Whanganui is set to start welcoming more than 100 refugees each year as new residents of the city.
Immigration Minister Iain Lees-Galloway was in Whanganui on Thursday to announce the city would be one of five new refugee settlement locations around New Zealand.
Last year New Zealand's refugee quota was increased from 750 annually to 1000 and this will increase to 1500 in 2020.
Lees-Galloway said Whanganui was "growing from strength to strength" and refugee resettlement would help support such growth.
"We all know the primary reason for welcoming refugees is humanitarian but the research shows that there are economic and social benefits to accepting refugees as well," he said.
Lees-Galloway told the Chronicle refugees would start to be introduced to Whanganui in March 2020 and would scale up to 3-5 families every six-eight weeks.
"Annually that will look like about 110 people each year."
Before families arrive they will have spent six weeks at the Māngere Refugee Resettlement Centre in Auckland.
"One of the reasons we're making the announcement today, well in advance of March 2020, is so all of the centres have time to prepare."
Immigration NZ will work with centres to make sure refugees had access to housing, GPs, education, English language classes and employment.
"Absolute bottom line is; no one will be coming to Whanganui... until they have housing organised," Lees-Galloway said.
Whanganui mayor Hamish McDouall said the city had a long history of welcoming immigrants.
"We're a small intimate community where we take care of each other. We are not a xenophobic community in any way," he said.
McDouall acknowledged the Government's increase to the refugee quota and said "it was long overdue".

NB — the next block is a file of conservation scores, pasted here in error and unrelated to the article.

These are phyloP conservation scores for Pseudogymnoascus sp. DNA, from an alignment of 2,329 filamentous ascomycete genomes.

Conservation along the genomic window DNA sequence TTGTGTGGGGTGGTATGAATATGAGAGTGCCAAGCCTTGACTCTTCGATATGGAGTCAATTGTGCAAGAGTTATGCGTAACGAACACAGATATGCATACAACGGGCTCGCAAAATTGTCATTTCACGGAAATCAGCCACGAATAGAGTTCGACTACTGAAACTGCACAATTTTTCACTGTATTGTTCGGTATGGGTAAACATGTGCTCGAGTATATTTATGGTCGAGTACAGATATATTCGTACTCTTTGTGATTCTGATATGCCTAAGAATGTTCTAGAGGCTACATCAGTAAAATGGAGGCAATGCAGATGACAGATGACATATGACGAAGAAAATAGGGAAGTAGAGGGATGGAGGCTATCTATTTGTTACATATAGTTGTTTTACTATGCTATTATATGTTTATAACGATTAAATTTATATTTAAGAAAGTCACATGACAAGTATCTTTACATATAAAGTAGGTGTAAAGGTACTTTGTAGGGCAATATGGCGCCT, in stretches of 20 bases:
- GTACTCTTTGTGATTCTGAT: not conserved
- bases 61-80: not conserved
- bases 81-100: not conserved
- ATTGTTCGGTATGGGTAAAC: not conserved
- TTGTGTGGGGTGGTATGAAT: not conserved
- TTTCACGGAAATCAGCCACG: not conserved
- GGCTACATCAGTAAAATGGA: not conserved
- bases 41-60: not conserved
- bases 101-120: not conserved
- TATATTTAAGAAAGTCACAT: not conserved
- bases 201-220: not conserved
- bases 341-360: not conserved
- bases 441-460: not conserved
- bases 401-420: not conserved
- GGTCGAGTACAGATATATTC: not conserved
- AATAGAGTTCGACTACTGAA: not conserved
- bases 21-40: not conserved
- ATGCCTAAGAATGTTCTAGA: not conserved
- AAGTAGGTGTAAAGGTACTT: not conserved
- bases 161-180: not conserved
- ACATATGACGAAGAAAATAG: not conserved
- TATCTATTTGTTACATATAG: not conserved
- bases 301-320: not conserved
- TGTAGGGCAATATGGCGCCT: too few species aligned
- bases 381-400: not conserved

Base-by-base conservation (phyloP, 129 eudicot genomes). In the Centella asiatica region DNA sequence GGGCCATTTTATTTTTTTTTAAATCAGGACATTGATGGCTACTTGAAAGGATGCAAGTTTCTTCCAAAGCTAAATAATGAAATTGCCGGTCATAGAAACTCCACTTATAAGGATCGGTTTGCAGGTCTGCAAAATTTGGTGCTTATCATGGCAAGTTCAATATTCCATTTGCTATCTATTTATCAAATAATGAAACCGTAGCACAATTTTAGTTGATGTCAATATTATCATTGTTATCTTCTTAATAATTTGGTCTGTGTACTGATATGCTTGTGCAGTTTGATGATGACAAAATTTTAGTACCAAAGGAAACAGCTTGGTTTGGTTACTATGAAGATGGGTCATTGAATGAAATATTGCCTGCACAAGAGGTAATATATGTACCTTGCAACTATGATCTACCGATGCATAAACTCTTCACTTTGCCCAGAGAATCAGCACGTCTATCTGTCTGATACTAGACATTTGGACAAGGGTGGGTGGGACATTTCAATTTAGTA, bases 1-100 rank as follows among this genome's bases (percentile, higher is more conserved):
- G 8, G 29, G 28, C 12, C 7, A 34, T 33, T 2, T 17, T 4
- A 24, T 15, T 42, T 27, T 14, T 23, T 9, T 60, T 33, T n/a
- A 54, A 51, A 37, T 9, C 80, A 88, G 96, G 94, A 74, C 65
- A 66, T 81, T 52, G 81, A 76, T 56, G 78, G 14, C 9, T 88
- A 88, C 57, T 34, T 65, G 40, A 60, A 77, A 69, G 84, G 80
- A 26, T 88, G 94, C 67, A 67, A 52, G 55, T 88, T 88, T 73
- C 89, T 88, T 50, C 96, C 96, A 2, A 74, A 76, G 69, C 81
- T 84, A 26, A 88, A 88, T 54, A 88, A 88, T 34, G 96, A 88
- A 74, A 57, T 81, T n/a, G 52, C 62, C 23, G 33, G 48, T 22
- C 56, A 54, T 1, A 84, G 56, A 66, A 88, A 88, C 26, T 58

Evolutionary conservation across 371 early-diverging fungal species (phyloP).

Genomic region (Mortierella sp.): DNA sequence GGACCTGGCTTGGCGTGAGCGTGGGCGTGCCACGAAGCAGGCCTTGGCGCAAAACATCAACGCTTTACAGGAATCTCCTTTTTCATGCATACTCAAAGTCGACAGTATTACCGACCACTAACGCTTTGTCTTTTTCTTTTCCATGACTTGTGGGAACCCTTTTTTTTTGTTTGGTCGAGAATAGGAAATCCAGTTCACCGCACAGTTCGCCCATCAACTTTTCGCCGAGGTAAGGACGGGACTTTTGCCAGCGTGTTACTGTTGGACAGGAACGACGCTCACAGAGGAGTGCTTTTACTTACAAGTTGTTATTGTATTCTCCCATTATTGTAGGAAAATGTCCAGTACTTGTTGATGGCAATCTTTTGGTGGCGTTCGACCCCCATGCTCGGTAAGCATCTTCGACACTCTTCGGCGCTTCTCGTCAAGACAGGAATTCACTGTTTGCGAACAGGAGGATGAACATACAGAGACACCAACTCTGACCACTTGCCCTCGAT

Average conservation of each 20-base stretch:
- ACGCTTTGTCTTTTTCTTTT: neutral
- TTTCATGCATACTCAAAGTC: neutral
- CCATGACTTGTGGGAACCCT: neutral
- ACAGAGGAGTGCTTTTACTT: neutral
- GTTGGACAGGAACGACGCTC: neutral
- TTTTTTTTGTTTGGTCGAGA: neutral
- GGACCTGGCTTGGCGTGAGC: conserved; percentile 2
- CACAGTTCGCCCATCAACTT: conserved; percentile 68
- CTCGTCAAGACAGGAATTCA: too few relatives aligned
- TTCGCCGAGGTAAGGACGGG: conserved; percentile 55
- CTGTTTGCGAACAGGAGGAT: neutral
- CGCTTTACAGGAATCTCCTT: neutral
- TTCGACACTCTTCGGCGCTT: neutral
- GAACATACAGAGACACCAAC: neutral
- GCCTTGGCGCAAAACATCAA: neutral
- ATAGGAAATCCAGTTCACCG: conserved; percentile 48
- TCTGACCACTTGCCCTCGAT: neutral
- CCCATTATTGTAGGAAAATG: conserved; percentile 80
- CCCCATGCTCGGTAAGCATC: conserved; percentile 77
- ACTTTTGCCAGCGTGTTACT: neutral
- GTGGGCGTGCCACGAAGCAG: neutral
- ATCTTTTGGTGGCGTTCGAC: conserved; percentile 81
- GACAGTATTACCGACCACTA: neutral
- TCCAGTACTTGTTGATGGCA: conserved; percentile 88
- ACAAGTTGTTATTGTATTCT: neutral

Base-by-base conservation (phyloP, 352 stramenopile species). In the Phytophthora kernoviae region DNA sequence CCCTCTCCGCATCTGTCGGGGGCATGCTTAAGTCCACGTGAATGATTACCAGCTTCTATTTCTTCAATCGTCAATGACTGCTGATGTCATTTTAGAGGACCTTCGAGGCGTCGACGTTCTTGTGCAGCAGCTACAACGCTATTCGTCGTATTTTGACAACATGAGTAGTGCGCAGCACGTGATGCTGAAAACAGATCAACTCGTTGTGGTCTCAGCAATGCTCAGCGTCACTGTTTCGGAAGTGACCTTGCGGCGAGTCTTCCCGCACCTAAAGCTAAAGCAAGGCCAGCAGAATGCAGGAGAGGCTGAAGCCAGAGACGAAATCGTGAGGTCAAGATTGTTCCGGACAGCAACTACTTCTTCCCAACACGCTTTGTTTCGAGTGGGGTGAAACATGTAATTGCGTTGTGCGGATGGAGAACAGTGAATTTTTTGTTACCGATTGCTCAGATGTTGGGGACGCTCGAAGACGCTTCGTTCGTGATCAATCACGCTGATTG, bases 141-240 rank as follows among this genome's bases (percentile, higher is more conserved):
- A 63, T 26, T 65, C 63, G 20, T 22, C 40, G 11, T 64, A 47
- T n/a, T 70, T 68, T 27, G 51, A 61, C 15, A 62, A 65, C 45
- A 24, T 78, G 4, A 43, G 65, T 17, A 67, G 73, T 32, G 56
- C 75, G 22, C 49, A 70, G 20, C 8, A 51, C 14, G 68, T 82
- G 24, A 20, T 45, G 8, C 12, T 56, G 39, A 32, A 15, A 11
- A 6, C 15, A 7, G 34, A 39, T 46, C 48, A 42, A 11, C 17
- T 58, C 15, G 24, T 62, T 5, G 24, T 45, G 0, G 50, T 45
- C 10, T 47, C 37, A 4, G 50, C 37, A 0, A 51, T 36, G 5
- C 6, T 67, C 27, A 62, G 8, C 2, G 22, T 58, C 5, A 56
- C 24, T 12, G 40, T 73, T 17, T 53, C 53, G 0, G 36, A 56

Despite a current housing shortage in Whanganui, acknowledged in a council report late last year, McDouall said Whanganui could cope with housing the new residents.
"The whole of New Zealand has a housing shortage.
"I think with the investment Housing New Zealand is making in Whanganui and also with building consents up and developments expanded - those two things will assist."
McDouall expected many refugees would be "extremely well qualified" and find vacant jobs to fill.
"There are employers along Heads Road screaming for specialists."
Meanwhile, Lees-Galloway is MP for Palmerston North which has taken in refugees for a number of years.
"It has been an overwhelming success," he said.
"There's cohort of people who are ready and willing to work, ready and willing to be part of the community and bring their culture and experience to our doorstep.
"I think Whanganui should be excited about the prospect of seeing these new families come in and live with them, work with them, be at their schools with their children.
"They bring the cultures of the world to your own community and they bring an incredibly strong commitment to building a new life and being part of the community here."
Lees-Galloway said the move was about fulfilling New Zealand's obligation to provide "a small number of people displaced by war and disaster a place to call home".
Green Party MP Golriz Ghahraman, the first refugee elected to New Zealand's Parliament, and the party's immigration spokesperson, spoke at Thursday's announcement and said it was important to remember where refugees were coming to Whanganui from.
She recalled arriving in New Zealand as a child from Iran.
"I remember that day vividly.
"We had come from a decade of war with Saddam Hussein's Iraq where some of our big cities were devastated....
"And that was just a backdrop in my childhood because the thing we feared on an every day basis was the persecution."
Ghahraman's family settled in West Auckland.
"I'll never forget the first time I was allowed to walk down to the dairy to buy an ice block in bare feet like a real Kiwi," she said.
"That's what these families are in for. They'll remember those moments forever."
Masterton, Levin, Blenheim and Timaru were also announced alongside Whanganui to join the eight existing resettlement centres.